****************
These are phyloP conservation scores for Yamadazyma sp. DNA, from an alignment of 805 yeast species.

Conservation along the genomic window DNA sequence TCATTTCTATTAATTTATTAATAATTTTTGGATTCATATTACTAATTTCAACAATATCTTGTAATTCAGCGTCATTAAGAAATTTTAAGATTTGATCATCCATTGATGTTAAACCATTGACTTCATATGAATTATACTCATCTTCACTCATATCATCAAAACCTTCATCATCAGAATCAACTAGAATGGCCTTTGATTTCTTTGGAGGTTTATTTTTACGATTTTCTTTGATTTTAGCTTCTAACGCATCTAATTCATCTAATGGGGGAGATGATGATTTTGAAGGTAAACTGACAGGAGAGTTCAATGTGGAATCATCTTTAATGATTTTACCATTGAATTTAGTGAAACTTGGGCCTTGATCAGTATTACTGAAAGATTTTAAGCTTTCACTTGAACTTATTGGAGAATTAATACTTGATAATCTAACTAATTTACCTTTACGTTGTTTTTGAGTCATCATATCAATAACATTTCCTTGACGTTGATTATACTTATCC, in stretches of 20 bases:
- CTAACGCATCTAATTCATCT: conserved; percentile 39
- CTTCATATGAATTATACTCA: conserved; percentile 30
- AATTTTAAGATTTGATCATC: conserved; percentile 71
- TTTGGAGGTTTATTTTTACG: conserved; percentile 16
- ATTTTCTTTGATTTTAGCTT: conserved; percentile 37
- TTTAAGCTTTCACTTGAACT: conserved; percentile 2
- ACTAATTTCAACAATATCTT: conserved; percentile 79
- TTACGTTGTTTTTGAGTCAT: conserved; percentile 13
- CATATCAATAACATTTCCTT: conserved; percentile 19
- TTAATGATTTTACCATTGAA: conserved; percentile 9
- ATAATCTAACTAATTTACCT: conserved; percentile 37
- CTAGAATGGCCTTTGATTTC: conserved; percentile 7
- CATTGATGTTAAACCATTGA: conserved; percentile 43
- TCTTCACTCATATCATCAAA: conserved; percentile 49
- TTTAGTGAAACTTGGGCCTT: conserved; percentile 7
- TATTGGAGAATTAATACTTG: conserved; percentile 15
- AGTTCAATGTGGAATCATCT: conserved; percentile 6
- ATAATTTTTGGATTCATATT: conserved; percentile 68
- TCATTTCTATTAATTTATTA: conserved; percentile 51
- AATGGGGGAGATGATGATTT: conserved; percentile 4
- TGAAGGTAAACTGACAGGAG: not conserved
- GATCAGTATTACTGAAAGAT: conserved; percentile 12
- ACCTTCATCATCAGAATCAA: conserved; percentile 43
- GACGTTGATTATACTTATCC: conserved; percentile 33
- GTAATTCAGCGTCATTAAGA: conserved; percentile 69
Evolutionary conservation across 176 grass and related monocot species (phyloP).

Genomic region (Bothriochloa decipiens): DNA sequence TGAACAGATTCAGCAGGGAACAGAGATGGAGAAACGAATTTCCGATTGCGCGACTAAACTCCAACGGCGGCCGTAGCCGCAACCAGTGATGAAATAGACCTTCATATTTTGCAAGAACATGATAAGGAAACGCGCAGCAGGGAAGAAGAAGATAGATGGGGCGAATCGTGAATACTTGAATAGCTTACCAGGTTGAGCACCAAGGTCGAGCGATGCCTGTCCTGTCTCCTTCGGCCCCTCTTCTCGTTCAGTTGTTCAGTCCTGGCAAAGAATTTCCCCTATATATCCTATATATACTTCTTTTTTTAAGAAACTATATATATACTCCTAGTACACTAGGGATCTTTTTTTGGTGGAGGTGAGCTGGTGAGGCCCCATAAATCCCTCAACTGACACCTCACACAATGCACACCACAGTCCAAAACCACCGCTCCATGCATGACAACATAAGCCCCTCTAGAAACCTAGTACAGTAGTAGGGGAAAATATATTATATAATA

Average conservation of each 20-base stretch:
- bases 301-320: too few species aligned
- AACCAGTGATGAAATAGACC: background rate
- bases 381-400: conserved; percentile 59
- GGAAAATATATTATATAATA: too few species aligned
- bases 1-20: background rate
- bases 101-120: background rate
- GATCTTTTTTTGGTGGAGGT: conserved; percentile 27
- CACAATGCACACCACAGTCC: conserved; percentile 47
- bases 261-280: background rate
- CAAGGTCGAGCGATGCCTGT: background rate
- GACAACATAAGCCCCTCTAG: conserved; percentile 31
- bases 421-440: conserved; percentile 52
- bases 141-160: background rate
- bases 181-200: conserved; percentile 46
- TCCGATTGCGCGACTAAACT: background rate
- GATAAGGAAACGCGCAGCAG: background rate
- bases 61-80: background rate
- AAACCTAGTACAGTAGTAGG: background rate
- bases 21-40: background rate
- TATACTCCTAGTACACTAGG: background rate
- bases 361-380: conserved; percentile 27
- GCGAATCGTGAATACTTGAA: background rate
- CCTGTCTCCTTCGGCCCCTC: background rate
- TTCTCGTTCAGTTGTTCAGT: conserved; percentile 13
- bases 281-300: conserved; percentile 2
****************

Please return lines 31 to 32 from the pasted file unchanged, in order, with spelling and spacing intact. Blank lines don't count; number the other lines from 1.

- bases 301-320: too few species aligned
- AACCAGTGATGAAATAGACC: background rate